The Residents rise from anonymous musicians to video art pioneers

Barbara London, founding curator of MoMA’s video program, recalls her fight to get avant-garde rock footage into museum collections
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A still from The Residents, The Third Reich ’n’ Roll, 1976 16 mm film transferred to video, black and white, sound, 4 min. 16 sec.
A still from The Residents, The Third Reich ’n’ Roll, 1976 16 mm film transferred to video, black and white, sound, 4 min. 16 sec.

While some curators specialising painting or sculpture more or less know a work when the see it, other, more avant-garde specialists, such as Barbara London, the founding curator of the Museum of Modern Art’s video program, and author of Video/Art: The First Fifty Years, had to try a little harder to get pieces into public collections.

“In the late 1970s, as electronic technologies for amplification, recording, and other functions improved and proliferated, and as opportunities expanded, I paid more attention to artists who used music as the main medium in which to express their criticism of the myopic society they saw all around them,” she writes in her new book. “Despite the broad cultural changes going on and the emergence of hybrid art forms, museums failed to take in punk or graffiti art, and rarely allowed music in any form — live, vinyl, or cassette tape — to cross their thresholds. Heaven forbid that sound would permeate hallowed galleries.”

 

Barbara London
Barbara London

London knew she had to overcome these prejudices, as many of the best new works were coming from these less genteel, curator-hostile sources. "Many with art school backgrounds took to video in the pursuit of performance and sound,” London writes, listing such practitioners as David Bowie, the multi-instrumentalist, vocalist and painter Don Van Vliet (a.k.a. Captain Beefheart), as well as Devo, Suicide, the Raincoats, Cosey Fanni Tutti, Laurie Anderson and the Residents.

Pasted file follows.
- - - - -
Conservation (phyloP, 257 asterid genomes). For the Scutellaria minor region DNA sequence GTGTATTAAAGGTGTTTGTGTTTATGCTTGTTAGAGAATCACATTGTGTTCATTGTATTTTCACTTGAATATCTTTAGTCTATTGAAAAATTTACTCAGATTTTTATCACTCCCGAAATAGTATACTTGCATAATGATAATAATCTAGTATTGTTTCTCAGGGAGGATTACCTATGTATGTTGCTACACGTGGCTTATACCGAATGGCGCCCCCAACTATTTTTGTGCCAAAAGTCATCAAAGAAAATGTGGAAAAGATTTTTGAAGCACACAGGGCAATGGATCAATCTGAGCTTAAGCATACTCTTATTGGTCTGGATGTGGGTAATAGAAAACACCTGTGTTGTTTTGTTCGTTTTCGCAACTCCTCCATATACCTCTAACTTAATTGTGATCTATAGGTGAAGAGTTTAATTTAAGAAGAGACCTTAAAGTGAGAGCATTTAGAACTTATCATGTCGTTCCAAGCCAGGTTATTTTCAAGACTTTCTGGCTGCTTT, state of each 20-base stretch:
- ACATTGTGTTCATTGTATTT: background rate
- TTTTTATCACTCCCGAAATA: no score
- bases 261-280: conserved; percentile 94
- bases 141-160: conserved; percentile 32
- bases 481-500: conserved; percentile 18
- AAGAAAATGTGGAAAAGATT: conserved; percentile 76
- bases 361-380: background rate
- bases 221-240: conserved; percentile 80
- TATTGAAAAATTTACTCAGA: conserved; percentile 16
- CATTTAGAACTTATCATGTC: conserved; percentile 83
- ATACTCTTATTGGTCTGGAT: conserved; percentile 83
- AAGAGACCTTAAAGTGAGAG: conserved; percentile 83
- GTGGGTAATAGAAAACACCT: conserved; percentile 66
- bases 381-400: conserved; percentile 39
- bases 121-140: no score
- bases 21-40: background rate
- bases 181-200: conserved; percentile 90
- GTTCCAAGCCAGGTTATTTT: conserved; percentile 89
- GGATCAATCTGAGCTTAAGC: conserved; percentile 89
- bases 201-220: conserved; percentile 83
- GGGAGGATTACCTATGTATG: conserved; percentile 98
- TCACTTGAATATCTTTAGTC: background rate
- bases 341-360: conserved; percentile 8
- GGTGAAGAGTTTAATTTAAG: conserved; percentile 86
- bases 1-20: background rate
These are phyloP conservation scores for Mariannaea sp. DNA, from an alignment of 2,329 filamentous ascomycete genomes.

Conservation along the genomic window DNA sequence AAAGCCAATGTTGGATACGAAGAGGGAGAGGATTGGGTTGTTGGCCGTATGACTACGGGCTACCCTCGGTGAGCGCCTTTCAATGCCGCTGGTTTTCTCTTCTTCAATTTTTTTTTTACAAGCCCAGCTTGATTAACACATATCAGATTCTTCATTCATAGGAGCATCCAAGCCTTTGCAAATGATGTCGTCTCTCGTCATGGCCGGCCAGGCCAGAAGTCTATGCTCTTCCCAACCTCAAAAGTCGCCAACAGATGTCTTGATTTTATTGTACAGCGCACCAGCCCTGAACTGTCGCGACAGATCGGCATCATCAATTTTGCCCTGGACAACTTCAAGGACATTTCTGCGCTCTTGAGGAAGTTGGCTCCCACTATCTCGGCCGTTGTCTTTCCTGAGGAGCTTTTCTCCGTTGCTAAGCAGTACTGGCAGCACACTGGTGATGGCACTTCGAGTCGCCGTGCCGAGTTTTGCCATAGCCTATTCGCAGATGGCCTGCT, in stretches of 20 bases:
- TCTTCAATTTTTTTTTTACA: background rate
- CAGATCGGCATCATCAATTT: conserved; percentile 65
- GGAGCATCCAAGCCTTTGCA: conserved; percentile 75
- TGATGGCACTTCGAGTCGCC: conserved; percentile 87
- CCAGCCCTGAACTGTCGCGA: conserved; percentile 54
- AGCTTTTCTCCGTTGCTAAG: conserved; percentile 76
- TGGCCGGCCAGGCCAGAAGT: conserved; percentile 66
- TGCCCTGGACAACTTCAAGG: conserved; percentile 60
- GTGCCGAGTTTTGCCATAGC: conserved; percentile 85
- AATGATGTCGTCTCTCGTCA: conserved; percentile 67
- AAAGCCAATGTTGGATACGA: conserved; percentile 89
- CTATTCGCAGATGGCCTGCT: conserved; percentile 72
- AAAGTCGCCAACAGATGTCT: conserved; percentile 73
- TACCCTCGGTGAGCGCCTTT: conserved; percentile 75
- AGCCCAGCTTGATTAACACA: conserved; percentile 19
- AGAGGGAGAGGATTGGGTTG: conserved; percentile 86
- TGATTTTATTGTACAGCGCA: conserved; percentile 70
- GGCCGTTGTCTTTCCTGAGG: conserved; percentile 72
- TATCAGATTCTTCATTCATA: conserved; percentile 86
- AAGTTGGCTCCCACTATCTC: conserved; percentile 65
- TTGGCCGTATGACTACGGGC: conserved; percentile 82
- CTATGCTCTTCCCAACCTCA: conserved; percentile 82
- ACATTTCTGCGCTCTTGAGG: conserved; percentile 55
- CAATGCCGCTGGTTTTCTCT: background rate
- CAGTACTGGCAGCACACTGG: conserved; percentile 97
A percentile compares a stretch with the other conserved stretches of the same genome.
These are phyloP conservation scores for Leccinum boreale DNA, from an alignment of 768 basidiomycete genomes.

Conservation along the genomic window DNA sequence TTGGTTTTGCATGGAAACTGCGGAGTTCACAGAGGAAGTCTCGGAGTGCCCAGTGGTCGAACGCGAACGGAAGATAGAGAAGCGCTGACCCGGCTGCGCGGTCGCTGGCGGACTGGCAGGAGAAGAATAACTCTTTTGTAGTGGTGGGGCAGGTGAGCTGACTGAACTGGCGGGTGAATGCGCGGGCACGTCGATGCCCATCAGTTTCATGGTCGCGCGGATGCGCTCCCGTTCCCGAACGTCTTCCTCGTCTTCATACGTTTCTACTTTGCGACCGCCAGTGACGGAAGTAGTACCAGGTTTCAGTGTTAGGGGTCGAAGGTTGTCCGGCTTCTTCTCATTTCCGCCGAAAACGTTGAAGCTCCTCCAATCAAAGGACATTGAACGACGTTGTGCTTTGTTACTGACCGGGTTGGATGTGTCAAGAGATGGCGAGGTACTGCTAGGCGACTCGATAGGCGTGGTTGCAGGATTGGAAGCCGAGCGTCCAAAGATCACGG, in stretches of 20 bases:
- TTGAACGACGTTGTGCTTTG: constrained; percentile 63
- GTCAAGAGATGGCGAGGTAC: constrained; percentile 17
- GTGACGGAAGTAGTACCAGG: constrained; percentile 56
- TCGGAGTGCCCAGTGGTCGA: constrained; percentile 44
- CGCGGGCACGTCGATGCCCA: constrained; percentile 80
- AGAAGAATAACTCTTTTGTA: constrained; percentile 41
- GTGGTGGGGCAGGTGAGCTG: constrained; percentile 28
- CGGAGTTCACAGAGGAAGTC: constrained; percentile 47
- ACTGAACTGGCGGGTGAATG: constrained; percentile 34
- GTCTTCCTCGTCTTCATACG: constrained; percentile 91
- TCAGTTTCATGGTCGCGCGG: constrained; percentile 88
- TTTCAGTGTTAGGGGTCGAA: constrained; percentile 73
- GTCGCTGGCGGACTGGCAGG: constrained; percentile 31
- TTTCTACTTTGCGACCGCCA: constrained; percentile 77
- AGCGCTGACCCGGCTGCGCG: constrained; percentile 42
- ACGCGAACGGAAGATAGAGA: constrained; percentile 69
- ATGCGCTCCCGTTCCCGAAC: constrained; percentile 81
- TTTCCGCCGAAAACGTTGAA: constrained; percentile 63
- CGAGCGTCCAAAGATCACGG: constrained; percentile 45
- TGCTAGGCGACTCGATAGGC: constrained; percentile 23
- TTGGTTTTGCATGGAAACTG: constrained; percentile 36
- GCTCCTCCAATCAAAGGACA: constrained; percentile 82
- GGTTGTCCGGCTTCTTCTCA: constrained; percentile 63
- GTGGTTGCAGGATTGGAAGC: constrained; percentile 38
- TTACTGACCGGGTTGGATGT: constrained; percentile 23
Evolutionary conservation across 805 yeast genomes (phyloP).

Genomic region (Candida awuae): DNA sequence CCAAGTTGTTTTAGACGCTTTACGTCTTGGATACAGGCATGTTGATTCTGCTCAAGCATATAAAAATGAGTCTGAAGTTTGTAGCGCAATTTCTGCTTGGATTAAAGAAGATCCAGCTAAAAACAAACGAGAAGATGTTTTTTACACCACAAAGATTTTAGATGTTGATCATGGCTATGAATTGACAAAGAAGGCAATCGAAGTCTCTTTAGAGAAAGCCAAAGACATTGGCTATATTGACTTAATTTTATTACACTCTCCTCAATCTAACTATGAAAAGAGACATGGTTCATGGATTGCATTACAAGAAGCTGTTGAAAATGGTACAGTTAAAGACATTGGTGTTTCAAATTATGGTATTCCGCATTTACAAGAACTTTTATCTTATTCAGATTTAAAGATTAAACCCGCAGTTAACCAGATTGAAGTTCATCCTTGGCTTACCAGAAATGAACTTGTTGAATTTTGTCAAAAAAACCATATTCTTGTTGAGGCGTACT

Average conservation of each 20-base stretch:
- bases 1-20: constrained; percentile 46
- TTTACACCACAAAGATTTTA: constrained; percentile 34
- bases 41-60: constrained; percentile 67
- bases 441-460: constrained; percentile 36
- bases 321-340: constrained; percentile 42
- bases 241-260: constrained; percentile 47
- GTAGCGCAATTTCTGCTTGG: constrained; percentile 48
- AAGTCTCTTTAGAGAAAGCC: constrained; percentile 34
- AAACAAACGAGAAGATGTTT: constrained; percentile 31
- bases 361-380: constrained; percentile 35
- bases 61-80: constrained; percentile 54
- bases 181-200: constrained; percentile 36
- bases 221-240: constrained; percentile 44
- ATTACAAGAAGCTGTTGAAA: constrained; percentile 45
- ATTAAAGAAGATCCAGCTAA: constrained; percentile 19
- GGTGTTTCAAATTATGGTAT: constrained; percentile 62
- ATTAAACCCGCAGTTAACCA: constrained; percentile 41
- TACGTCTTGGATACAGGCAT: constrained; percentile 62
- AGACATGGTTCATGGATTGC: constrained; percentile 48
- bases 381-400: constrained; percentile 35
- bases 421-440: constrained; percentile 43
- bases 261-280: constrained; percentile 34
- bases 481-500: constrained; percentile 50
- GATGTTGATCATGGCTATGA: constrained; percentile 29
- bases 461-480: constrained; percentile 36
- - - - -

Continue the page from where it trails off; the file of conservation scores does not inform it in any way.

She followed all of these recording artists, and added  as much valid work as he could into MoMA’s archives. It was hard work, but worth; today we know that London was on the right side of history. Bowie is internationally revered, while many within both art and music circles know the names of Captain Beefheart, Devo, Laurie Anderson, Cosey Fanni Tutti, Suicide, and the Raincoats, and accept their works are of museum grade. Only the Residents, a still somewhat shadowy collective of West Coast artists, who created quasi-anonymous avant-garde, dark satirical, often narrative rock and pop gesamtkunstwerks, remain beyond the grasp of many – including record executives; the band took their name from rejection letter addressed to ‘the residents’ of their home. 

Whatever the record execs missed, London picked up on. Rather than simply viewing them as a rock band, she realised the group's video works were in keeping with other movements.  

 

 

“Adapting the now friendlier consumer tools to single-channel tapes, performances, and installations, artists collaborated, and crossovers multiplied exponentially,” she writes. “The dynamic cross-fertilization that occurred between video, performance, and music was labeled multimedia. I appreciated the diversity, especially the growing alliance between the areas of video and music.” 

The Residents lay at the heart of this fertile new field. London writes that the group "fused the dark storytelling tradition of the South with the eccentric, nonconformist spirit of the Bay Area in their video The Third Reich ’n’ Roll (1976), which parodied pop music and 1960s commercials, as well as German Expressionist cinema of the 1920s." she goes on: “I began scooping up the Residents’ early music videos and storyboards (preparatory drawings), which entered MoMA’s Department of Film’s well-maintained research and study collection.”

 

Video/Art: The First Fifty Years

 

It was a wise consignment. That mix of movie references, sordid history and dopey, avant-garde rock remains important, informative, and engaging, if slightly uneasy viewing, displaying a degree of inventiveness that puts many of today's practitioners to shame. The record companies might have missed them, but London knew an art-world hit when she saw one.

For more on their place in video art’s early decades, order a copy  of Video/Art: The First Fifty Years here.


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